Slippery decks, complex machinery, cold water – a ship can be a dangerous place to work. Even responsible sailors can fall ill or sustain injuries on the job, but are they entitled to compensation?

If you were injured while performing a work-related duty in the service of a vessel, then you may be able to file a claim under the Jones Act. However, there are several requirements that you must meet.



For example, you must be a “seaman” according to the Jones Act definition. If you spend 30 percent of your work time on a vessel or group of vessels that are in navigation, then you probably qualify as a “seaman.”

The Jones Act requires that employers provide adequate equipment, a safe working environment, and proper training to crewmembers. If employers fail to do these, then workers who sustain injuries may be able to make claims under the Jones Act.

A Biloxi injury attorney from Morris Bart, LTD can evaluate your accident to determine if you have grounds for a claim. We can help you avoid mistakes and handle the legal aspects of your case so you can focus on recovery.

Here are four common worker injuries on boats:

  1. Hand and Foot Injuries

Sailors often handle sharp objects, which is why the Occupational Safety & Health Administration recommends that employers provide gloves to workers on ships. Adequate footwear is equally important. Workers should wear shoes or boots with slip-resistant soles, steel toes and waterproof materials to protect their feet.

  1. Eye Injuries

Workers who weld, paint or handle cleaning chemicals are vulnerable to eye injuries, as Marine Insight explains. Employees should have access to goggles designed for their specific tasks.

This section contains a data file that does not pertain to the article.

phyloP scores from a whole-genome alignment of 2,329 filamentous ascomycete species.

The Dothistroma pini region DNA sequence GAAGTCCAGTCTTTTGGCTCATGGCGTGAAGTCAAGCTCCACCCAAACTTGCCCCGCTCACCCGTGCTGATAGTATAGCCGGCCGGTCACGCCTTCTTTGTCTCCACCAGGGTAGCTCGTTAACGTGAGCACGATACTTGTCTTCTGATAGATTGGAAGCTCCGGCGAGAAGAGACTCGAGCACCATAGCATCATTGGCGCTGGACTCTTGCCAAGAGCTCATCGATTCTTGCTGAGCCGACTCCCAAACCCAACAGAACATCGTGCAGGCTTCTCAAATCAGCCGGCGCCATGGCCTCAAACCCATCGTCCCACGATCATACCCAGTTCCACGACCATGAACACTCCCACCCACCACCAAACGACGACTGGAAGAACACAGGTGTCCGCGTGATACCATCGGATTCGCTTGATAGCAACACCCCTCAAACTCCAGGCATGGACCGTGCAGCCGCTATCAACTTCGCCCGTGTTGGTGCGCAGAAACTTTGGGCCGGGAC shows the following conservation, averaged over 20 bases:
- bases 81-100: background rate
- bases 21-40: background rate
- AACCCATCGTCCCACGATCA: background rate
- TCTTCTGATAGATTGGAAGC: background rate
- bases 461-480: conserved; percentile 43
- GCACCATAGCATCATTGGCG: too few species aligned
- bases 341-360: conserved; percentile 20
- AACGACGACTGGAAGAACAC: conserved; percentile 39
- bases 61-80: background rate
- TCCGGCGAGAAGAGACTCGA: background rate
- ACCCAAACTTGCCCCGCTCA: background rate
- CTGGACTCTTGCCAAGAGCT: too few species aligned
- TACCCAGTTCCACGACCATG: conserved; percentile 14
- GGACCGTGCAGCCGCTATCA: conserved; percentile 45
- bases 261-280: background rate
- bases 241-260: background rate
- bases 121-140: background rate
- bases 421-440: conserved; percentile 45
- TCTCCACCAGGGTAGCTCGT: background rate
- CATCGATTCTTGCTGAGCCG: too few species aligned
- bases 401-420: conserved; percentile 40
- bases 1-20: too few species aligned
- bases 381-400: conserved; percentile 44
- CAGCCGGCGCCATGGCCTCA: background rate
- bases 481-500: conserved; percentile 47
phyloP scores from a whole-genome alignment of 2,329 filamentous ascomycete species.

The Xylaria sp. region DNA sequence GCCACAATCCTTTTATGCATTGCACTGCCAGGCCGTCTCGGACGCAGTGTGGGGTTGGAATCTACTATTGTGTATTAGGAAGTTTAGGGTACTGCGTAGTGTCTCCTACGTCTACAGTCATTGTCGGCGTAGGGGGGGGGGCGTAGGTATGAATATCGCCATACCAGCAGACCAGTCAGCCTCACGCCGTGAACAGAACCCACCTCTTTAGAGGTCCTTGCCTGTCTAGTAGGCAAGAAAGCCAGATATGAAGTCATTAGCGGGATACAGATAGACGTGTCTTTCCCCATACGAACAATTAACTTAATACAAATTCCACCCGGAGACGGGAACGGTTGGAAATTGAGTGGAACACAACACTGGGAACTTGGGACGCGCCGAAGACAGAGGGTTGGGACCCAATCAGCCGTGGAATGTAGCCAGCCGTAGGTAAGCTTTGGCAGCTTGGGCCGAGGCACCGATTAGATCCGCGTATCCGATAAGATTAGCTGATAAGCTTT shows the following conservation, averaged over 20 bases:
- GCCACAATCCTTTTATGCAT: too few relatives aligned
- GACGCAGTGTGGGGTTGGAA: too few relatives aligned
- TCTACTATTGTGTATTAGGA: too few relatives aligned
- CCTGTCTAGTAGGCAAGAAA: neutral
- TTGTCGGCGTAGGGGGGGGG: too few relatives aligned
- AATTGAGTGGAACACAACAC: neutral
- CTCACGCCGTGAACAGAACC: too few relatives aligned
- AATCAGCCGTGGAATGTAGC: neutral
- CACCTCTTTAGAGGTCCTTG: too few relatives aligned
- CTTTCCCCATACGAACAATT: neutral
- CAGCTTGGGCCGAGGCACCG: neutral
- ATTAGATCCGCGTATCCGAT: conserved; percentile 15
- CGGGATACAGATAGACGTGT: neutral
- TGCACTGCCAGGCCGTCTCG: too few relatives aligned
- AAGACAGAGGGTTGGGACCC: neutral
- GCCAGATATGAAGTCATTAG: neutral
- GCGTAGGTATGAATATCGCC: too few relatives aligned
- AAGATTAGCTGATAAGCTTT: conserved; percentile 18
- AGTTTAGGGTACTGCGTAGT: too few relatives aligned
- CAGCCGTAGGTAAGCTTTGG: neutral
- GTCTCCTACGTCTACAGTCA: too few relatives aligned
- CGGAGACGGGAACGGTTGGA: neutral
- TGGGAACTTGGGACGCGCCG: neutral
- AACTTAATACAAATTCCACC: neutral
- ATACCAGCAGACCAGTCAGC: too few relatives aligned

1. Slips and Falls

Walking surfaces on ships are notoriously dangerous, and slips and falls are common. Workers may also trip over loose tools, spare parts and uneven surfaces.

Falls from significant heights such as the top of a ladder or rail can cause severe injuries. In addition to donning the appropriate footwear, workers should have access to harnesses to prevent falls. Also, employers should enforce a regular cleaning schedule to minimize clutter.

  1. Head Injuries

Ships are peppered with hazards that can cause head injuries. Low beams, small doors and falling objects can cause concussions or worse. Workers should have access to helmets, and employers should enforce their use.

If you sustain an injury while working at sea, an accident attorney can represent your interests and help you avoid mistakes during the claims process. You should never accept a settlement offer or sign release documents without the approval of an injury attorney.

A Biloxi injury lawyer from Morris Bart, LTD can evaluate your accident, gather evidence and handle settlement negotiations on your behalf. Schedule a free consultation today by calling 800-537-8185.

May 18, 2016 | Categories: Personal Injury, Safety Tips |